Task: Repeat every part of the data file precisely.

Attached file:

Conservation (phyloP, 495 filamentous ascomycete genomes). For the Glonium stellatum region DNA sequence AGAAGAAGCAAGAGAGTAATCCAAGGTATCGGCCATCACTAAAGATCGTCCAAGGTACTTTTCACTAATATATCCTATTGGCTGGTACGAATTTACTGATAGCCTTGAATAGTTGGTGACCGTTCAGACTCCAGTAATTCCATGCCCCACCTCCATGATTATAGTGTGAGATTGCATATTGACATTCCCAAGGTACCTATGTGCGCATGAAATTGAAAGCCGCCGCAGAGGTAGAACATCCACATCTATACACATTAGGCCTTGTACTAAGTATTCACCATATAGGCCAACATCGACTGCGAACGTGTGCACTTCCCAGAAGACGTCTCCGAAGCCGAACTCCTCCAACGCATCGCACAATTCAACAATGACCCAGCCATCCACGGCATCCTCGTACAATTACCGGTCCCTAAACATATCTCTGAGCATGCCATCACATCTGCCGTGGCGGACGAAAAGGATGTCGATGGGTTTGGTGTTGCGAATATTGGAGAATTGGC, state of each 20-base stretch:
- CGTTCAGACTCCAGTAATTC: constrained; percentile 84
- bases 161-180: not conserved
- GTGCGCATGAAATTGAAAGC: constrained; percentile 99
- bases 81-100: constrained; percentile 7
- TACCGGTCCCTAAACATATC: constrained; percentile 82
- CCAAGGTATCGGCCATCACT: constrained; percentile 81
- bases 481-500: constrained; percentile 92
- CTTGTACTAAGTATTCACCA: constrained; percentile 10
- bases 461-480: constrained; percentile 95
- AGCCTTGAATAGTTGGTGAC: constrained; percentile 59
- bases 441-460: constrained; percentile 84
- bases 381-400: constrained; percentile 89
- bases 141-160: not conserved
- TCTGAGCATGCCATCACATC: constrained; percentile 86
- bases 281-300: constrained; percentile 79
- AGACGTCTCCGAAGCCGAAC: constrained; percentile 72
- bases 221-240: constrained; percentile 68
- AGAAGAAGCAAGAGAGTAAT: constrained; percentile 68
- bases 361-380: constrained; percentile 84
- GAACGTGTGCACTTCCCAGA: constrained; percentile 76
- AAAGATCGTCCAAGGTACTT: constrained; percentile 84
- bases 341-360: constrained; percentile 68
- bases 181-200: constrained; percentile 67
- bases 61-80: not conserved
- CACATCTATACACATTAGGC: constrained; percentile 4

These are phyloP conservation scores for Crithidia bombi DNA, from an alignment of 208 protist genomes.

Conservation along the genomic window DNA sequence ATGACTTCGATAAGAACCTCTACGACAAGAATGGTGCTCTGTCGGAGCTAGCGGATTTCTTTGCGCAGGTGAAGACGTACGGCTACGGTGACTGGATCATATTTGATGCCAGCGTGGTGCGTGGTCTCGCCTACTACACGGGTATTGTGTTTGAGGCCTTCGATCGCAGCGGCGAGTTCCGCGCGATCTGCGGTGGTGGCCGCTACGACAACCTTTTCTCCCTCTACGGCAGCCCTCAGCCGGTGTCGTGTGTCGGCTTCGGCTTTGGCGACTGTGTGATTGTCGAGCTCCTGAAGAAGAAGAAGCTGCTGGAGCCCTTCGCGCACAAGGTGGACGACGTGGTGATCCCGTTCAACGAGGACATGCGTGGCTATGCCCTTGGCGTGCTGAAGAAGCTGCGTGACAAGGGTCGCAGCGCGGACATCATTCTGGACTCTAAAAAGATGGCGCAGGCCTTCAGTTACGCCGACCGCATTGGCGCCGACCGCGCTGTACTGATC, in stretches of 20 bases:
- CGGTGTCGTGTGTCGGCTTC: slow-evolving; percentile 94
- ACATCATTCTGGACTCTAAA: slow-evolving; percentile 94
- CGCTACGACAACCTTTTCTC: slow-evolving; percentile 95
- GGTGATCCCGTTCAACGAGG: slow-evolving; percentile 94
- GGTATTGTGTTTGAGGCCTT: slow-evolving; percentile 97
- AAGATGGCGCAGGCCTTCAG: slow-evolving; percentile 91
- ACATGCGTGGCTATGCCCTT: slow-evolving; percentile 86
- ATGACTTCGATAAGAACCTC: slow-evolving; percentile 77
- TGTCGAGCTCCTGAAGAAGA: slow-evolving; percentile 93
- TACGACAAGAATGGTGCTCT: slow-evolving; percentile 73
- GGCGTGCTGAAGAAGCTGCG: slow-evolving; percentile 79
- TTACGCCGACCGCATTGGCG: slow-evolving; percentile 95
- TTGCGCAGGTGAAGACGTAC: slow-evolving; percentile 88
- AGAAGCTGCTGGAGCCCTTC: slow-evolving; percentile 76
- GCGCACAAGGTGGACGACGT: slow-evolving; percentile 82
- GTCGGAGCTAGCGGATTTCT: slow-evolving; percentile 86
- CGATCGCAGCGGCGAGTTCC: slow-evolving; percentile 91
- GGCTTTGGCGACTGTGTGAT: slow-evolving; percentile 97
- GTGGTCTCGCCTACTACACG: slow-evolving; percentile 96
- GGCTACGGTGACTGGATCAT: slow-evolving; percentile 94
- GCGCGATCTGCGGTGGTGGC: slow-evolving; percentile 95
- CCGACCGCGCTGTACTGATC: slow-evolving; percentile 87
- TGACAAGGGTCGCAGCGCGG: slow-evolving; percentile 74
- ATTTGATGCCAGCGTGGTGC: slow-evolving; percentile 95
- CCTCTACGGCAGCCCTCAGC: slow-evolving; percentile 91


Conservation (phyloP, 495 filamentous ascomycete genomes). For the Glonium stellatum region DNA sequence AGAAGAAGCAAGAGAGTAATCCAAGGTATCGGCCATCACTAAAGATCGTCCAAGGTACTTTTCACTAATATATCCTATTGGCTGGTACGAATTTACTGATAGCCTTGAATAGTTGGTGACCGTTCAGACTCCAGTAATTCCATGCCCCACCTCCATGATTATAGTGTGAGATTGCATATTGACATTCCCAAGGTACCTATGTGCGCATGAAATTGAAAGCCGCCGCAGAGGTAGAACATCCACATCTATACACATTAGGCCTTGTACTAAGTATTCACCATATAGGCCAACATCGACTGCGAACGTGTGCACTTCCCAGAAGACGTCTCCGAAGCCGAACTCCTCCAACGCATCGCACAATTCAACAATGACCCAGCCATCCACGGCATCCTCGTACAATTACCGGTCCCTAAACATATCTCTGAGCATGCCATCACATCTGCCGTGGCGGACGAAAAGGATGTCGATGGGTTTGGTGTTGCGAATATTGGAGAATTGGC, state of each 20-base stretch:
- CGTTCAGACTCCAGTAATTC: constrained; percentile 84
- bases 161-180: not conserved
- GTGCGCATGAAATTGAAAGC: constrained; percentile 99
- bases 81-100: constrained; percentile 7
- TACCGGTCCCTAAACATATC: constrained; percentile 82
- CCAAGGTATCGGCCATCACT: constrained; percentile 81
- bases 481-500: constrained; percentile 92
- CTTGTACTAAGTATTCACCA: constrained; percentile 10
- bases 461-480: constrained; percentile 95
- AGCCTTGAATAGTTGGTGAC: constrained; percentile 59
- bases 441-460: constrained; percentile 84
- bases 381-400: constrained; percentile 89
- bases 141-160: not conserved
- TCTGAGCATGCCATCACATC: constrained; percentile 86
- bases 281-300: constrained; percentile 79
- AGACGTCTCCGAAGCCGAAC: constrained; percentile 72
- bases 221-240: constrained; percentile 68
- AGAAGAAGCAAGAGAGTAAT: constrained; percentile 68
- bases 361-380: constrained; percentile 84
- GAACGTGTGCACTTCCCAGA: constrained; percentile 76
- AAAGATCGTCCAAGGTACTT: constrained; percentile 84
- bases 341-360: constrained; percentile 68
- bases 181-200: constrained; percentile 67
- bases 61-80: not conserved
- CACATCTATACACATTAGGC: constrained; percentile 4

These are phyloP conservation scores for Crithidia bombi DNA, from an alignment of 208 protist genomes.

Conservation along the genomic window DNA sequence ATGACTTCGATAAGAACCTCTACGACAAGAATGGTGCTCTGTCGGAGCTAGCGGATTTCTTTGCGCAGGTGAAGACGTACGGCTACGGTGACTGGATCATATTTGATGCCAGCGTGGTGCGTGGTCTCGCCTACTACACGGGTATTGTGTTTGAGGCCTTCGATCGCAGCGGCGAGTTCCGCGCGATCTGCGGTGGTGGCCGCTACGACAACCTTTTCTCCCTCTACGGCAGCCCTCAGCCGGTGTCGTGTGTCGGCTTCGGCTTTGGCGACTGTGTGATTGTCGAGCTCCTGAAGAAGAAGAAGCTGCTGGAGCCCTTCGCGCACAAGGTGGACGACGTGGTGATCCCGTTCAACGAGGACATGCGTGGCTATGCCCTTGGCGTGCTGAAGAAGCTGCGTGACAAGGGTCGCAGCGCGGACATCATTCTGGACTCTAAAAAGATGGCGCAGGCCTTCAGTTACGCCGACCGCATTGGCGCCGACCGCGCTGTACTGATC, in stretches of 20 bases:
- CGGTGTCGTGTGTCGGCTTC: slow-evolving; percentile 94
- ACATCATTCTGGACTCTAAA: slow-evolving; percentile 94
- CGCTACGACAACCTTTTCTC: slow-evolving; percentile 95
- GGTGATCCCGTTCAACGAGG: slow-evolving; percentile 94
- GGTATTGTGTTTGAGGCCTT: slow-evolving; percentile 97
- AAGATGGCGCAGGCCTTCAG: slow-evolving; percentile 91
- ACATGCGTGGCTATGCCCTT: slow-evolving; percentile 86
- ATGACTTCGATAAGAACCTC: slow-evolving; percentile 77
- TGTCGAGCTCCTGAAGAAGA: slow-evolving; percentile 93
- TACGACAAGAATGGTGCTCT: slow-evolving; percentile 73
- GGCGTGCTGAAGAAGCTGCG: slow-evolving; percentile 79
- TTACGCCGACCGCATTGGCG: slow-evolving; percentile 95
- TTGCGCAGGTGAAGACGTAC: slow-evolving; percentile 88
- AGAAGCTGCTGGAGCCCTTC: slow-evolving; percentile 76
- GCGCACAAGGTGGACGACGT: slow-evolving; percentile 82
- GTCGGAGCTAGCGGATTTCT: slow-evolving; percentile 86
- CGATCGCAGCGGCGAGTTCC: slow-evolving; percentile 91
- GGCTTTGGCGACTGTGTGAT: slow-evolving; percentile 97
- GTGGTCTCGCCTACTACACG: slow-evolving; percentile 96
- GGCTACGGTGACTGGATCAT: slow-evolving; percentile 94
- GCGCGATCTGCGGTGGTGGC: slow-evolving; percentile 95
- CCGACCGCGCTGTACTGATC: slow-evolving; percentile 87
- TGACAAGGGTCGCAGCGCGG: slow-evolving; percentile 74
- ATTTGATGCCAGCGTGGTGC: slow-evolving; percentile 95
- CCTCTACGGCAGCCCTCAGC: slow-evolving; percentile 91